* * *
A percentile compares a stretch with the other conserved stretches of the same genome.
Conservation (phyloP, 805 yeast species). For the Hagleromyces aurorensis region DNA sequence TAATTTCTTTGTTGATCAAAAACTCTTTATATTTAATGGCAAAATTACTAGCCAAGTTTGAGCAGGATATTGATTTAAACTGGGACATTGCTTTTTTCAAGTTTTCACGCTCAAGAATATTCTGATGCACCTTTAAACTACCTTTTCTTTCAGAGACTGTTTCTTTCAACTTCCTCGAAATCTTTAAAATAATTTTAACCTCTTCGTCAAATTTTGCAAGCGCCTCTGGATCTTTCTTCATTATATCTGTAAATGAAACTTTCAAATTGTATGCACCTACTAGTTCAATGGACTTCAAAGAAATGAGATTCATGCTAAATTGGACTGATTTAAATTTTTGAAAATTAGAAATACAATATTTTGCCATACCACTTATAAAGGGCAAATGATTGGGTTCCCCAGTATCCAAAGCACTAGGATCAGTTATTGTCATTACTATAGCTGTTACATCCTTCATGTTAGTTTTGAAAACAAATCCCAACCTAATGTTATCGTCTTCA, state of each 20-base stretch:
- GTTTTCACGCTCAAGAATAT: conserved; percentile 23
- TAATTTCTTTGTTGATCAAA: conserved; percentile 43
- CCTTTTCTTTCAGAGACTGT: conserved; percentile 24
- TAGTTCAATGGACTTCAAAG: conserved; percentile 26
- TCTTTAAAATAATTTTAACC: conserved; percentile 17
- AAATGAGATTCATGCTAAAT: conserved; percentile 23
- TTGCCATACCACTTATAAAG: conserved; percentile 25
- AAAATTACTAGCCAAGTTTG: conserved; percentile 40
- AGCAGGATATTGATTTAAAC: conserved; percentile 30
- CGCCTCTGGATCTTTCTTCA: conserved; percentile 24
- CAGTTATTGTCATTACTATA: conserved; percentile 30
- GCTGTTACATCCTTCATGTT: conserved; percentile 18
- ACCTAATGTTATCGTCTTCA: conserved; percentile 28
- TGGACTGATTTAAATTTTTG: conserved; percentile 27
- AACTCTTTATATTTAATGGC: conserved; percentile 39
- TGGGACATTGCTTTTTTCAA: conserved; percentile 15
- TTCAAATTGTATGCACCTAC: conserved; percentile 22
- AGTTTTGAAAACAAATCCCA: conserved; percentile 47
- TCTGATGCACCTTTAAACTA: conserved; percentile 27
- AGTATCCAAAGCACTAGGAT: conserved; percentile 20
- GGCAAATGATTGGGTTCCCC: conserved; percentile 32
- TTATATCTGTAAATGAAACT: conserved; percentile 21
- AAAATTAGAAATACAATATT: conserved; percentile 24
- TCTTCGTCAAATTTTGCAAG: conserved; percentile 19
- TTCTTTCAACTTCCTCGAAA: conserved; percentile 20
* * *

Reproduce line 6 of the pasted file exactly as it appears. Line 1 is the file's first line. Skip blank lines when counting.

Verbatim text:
- TAGTTCAATGGACTTCAAAG: conserved; percentile 26